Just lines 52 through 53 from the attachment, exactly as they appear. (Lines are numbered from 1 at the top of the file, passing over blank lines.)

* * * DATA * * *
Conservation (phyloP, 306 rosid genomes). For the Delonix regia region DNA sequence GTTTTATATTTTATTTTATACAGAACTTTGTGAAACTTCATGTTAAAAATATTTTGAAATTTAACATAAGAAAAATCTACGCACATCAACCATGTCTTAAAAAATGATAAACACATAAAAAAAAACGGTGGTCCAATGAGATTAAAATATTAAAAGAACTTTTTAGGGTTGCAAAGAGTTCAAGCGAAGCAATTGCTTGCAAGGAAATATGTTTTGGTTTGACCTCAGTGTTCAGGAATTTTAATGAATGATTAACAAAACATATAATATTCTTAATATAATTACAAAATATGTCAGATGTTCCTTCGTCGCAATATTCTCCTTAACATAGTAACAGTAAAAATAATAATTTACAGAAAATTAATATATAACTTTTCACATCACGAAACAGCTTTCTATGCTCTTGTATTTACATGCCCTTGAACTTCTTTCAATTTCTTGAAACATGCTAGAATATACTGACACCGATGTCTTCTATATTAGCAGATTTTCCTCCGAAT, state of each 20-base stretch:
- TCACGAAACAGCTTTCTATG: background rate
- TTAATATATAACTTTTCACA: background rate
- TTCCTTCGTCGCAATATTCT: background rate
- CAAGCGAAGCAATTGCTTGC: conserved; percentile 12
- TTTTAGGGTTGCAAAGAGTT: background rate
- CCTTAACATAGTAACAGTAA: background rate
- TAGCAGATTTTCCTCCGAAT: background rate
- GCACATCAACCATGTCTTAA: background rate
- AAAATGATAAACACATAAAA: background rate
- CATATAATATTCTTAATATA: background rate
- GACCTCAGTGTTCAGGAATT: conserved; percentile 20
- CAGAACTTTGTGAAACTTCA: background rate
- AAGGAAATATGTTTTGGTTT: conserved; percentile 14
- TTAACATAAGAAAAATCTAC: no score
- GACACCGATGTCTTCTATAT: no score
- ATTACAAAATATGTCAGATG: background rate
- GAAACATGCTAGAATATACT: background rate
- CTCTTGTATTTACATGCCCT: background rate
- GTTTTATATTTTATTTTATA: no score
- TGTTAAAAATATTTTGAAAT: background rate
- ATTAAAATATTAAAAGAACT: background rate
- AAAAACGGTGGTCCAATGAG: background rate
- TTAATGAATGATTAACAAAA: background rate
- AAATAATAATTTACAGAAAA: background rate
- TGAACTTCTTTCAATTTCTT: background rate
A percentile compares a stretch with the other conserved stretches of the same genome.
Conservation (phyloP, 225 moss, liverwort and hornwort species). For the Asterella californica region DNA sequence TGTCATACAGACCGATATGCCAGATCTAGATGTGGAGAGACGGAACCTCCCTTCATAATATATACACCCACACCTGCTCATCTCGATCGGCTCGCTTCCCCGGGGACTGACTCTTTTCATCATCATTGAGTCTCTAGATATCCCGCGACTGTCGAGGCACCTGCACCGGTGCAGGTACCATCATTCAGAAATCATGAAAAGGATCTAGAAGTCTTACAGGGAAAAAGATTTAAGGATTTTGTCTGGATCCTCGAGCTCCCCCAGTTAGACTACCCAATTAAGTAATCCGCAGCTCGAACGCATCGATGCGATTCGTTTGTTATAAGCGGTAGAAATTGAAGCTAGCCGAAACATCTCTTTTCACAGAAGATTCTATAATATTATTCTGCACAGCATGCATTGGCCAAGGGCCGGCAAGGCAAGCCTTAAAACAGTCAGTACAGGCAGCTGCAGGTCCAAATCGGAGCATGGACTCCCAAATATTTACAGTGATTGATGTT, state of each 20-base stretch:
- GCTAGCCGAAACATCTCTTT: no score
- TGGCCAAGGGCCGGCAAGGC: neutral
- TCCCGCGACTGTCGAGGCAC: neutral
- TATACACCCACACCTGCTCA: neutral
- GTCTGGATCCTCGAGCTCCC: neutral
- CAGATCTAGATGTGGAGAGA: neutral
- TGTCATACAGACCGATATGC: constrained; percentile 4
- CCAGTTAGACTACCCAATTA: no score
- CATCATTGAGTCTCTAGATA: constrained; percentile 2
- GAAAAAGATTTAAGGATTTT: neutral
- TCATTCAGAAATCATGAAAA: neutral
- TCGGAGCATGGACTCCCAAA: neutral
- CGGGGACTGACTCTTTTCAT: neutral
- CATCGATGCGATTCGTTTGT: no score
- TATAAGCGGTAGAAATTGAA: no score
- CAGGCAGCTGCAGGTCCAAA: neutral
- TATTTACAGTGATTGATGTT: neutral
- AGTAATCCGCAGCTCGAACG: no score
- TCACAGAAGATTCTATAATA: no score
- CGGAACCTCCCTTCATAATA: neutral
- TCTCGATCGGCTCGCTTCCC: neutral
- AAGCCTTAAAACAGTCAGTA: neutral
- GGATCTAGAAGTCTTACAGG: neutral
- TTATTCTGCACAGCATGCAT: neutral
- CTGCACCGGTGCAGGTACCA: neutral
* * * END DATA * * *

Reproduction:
- TTATTCTGCACAGCATGCAT: neutral
- CTGCACCGGTGCAGGTACCA: neutral